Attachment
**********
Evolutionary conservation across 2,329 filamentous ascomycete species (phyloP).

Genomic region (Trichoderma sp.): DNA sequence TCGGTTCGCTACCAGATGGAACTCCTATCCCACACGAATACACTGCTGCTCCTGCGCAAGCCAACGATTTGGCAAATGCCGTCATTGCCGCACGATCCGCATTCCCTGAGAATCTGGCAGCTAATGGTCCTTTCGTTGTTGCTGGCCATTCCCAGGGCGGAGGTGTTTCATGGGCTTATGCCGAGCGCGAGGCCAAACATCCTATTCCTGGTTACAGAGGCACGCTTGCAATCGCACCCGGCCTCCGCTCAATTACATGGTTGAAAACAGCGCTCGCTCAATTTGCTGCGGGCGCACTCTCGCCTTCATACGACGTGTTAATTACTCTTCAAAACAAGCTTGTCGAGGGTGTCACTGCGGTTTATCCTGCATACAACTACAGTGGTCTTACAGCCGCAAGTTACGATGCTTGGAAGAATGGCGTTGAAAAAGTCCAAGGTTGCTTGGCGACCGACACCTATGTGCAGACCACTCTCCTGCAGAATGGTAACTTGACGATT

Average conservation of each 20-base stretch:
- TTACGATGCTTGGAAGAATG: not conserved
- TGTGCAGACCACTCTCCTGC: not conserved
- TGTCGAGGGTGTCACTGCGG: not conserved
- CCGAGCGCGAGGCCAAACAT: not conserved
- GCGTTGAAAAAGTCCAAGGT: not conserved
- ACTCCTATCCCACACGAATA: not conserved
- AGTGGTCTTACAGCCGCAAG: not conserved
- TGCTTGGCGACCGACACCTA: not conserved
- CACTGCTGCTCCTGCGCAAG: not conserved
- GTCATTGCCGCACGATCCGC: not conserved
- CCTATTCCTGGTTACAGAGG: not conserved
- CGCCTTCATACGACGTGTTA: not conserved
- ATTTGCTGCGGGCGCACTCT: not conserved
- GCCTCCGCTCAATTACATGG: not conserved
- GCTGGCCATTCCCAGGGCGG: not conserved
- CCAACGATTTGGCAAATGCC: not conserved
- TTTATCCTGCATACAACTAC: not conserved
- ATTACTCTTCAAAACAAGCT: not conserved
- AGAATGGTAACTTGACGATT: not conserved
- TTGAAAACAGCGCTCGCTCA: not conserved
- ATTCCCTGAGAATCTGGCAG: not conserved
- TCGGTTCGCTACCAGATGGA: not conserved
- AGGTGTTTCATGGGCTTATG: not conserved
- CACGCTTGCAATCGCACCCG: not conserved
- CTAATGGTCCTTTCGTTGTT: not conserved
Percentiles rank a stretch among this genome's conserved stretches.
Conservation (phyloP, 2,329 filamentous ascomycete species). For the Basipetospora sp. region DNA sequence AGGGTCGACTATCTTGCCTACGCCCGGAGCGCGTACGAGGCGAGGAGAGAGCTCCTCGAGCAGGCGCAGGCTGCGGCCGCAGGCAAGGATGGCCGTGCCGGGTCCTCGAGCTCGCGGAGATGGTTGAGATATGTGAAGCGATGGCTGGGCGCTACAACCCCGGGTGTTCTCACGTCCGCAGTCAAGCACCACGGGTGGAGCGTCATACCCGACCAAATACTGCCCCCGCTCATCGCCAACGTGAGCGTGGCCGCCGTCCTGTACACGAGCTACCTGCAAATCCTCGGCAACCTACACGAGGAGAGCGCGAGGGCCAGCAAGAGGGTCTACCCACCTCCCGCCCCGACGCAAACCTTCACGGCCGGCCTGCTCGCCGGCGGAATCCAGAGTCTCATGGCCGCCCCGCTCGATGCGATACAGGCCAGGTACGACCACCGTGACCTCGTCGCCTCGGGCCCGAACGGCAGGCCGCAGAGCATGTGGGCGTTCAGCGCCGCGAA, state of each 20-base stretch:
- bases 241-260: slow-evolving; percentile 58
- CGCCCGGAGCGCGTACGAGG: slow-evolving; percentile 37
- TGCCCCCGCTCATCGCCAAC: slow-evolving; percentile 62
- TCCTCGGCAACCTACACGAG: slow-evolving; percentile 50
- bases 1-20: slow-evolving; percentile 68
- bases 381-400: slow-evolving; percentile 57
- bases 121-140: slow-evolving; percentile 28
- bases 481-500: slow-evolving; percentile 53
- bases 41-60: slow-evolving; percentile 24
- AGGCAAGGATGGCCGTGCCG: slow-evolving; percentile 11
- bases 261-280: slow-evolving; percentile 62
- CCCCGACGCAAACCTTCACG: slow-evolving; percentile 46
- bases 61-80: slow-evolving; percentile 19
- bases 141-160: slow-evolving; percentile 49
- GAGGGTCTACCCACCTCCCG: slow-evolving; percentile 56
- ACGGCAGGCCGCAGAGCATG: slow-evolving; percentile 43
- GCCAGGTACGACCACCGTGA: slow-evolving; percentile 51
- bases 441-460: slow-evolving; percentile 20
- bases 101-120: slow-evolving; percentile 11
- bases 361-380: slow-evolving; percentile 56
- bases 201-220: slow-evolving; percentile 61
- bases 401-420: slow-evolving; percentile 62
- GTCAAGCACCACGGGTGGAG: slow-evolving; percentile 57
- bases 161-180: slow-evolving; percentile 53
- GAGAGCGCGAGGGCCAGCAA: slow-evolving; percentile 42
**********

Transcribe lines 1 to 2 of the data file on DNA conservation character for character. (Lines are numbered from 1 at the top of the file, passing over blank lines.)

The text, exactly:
Evolutionary conservation across 2,329 filamentous ascomycete species (phyloP).

Genomic region (Trichoderma sp.): DNA sequence TCGGTTCGCTACCAGATGGAACTCCTATCCCACACGAATACACTGCTGCTCCTGCGCAAGCCAACGATTTGGCAAATGCCGTCATTGCCGCACGATCCGCATTCCCTGAGAATCTGGCAGCTAATGGTCCTTTCGTTGTTGCTGGCCATTCCCAGGGCGGAGGTGTTTCATGGGCTTATGCCGAGCGCGAGGCCAAACATCCTATTCCTGGTTACAGAGGCACGCTTGCAATCGCACCCGGCCTCCGCTCAATTACATGGTTGAAAACAGCGCTCGCTCAATTTGCTGCGGGCGCACTCTCGCCTTCATACGACGTGTTAATTACTCTTCAAAACAAGCTTGTCGAGGGTGTCACTGCGGTTTATCCTGCATACAACTACAGTGGTCTTACAGCCGCAAGTTACGATGCTTGGAAGAATGGCGTTGAAAAAGTCCAAGGTTGCTTGGCGACCGACACCTATGTGCAGACCACTCTCCTGCAGAATGGTAACTTGACGATT